Undergraduate program revenues compared
Introducing the new CTAS report on net tuition revenues by program
Due to accounting differences in financial reporting practice, pulling figures from IPEDS will not accurately allow you to understand undergraduate net tuition revenues. And school financial statements often commingle undergraduate and graduate revenues. To help higher ed easily and quickly compare program sizes by school, CTAS is introducing a new working report providing estimated undergraduate program tuition-generated revenues for almost 3,000 individual programs estimated for 2018/19 and forecast for the upcoming 2021/22 year. The report is organized by state and includes all 2- and 4-year colleges with enrollments above 1,000 full-time equivalent students (FTEs). Besides total revenues, tuition per FTE is also estimated for both 2018/19 and 2021/22, which indicates significant differences in the revenue generating power between schools.
Estimating revenues from higher ed’s largest business segment, undergraduate programs, can be approached in several different ways. We did so in the most direct way possible: multiplying net tuition by a college’s self-reported full-time equivalent students (FTEs) which factors in part-time students as a fraction of full-time to arrive at a comparable enrollment basis. Net tuition includes full-list tuition and fees less institutional aid, using enrollment splits between in- and out-of-state US students and international students. Revenue includes grants from the government, including Pell grants, and student loans. Online programs, often offered for a lower price, also require a revenue adjustment. Revenues do not include residential housing and board, ancillary fees such as retail sales, and athletic department revenues. We will take a look at those figures separately in the future. Net tuition revenue is just part of the pie, but it is the biggest part of the pie.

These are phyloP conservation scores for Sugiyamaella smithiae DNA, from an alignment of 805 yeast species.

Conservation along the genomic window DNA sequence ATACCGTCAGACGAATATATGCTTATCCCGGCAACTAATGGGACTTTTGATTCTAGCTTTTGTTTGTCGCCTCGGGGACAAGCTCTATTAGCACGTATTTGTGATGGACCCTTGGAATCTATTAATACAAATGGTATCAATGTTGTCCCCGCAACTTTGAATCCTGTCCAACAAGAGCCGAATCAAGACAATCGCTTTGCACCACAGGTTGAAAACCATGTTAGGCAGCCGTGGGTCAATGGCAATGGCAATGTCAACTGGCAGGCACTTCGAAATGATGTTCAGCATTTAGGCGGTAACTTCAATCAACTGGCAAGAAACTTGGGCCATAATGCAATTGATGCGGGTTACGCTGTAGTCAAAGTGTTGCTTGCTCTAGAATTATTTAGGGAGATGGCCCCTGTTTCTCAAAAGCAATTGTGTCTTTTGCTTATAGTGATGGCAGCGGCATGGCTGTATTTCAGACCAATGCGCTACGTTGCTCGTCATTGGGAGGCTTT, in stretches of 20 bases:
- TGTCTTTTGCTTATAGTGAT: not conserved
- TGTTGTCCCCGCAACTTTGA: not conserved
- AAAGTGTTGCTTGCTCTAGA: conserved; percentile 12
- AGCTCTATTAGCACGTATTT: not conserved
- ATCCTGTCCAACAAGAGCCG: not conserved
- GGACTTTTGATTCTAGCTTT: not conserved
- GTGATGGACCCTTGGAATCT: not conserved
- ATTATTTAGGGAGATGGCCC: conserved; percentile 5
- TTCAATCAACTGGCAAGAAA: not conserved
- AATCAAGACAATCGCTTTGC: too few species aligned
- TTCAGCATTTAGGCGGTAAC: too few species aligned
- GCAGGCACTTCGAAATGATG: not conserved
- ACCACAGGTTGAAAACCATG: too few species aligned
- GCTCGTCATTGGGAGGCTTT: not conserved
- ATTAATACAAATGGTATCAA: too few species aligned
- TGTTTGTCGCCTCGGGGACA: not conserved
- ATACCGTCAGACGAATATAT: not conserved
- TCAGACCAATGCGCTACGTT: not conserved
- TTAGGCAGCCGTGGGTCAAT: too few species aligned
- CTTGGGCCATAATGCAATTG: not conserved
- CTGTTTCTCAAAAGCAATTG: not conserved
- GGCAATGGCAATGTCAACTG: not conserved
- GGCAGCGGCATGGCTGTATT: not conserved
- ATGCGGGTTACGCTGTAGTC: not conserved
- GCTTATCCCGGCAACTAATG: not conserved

The report will allow you to easily understand the surface tuition features of a state's undergraduate system. To take an example, the Oklahoma higher ed system is very representative of the US as a whole. The chart below is extracted from the working report and shows a typical pattern:
1) A flagship state school, the University of Oklahoma (OU), with easily the largest revenue of any Oklahoma college.
2) A secondary large state school, Oklahoma State (OSU), with a large revenue base but one that generates somewhat less per student than OU. One of the important drivers here would be of course out-of-state enrollment (Oklahoma enrolls an average of 40% of its entering students from out-of-state, while Oklahoma State manages a very respectable 35%) with higher Cost of Attendance also contributing to the difference.
3) A set of small private schools with high per student revenue. The private University of Tulsa is a informative example. It generates the second highest amount of net tuition revenue per student in the state, admits 41% of applicants and enrolls about 800 freshman each year, roughly evenly split between Oklahoma residents and out-of-staters.
4) A small and not financially-powerful community college network. Oklahoma has a well-developed set of CCs which enroll almost 35,000 FTEs. Despite the fact that their enrollment is almost as large as flagship OU and OSU (combined ~41,000 FTEs), their revenue is about a quarter of those two schools (we project it to be 26% of OU + OSU in 2021/22). This is a glaring pattern repeated in many states. And this is before the significant other revenues that big state 4-years enjoy -- from prominent athletic programs to big residential systems to graduate and health services programs -- which CCs generally do not. The US community college product is gradually being rejected by students and seeing the revenues of various higher ed segments compared side-by-side brings home the financial consequences.
Intended to provide higher ed professionals, researchers and government officials with a more transparent and convenient way to track competitor revenues and overall industry trends, the report will help illuminate the intensely price-sensitive market for undergraduate education. Because of the complexity of college financial reporting, this report is a “working paper”, a report making progress towards a goal. There is no doubt that some of the numbers here will need to be corrected, both due to quality issues with historical data and because of future unanticipated economic changes. To help us do this, we encourage you to provide feedback to email@example.com . CTAS intends to make its numbers as accurate as possible, so we welcome your input and will work with you to resolve questions.
Find more about this subject and other higher ed topics at our CTAS website.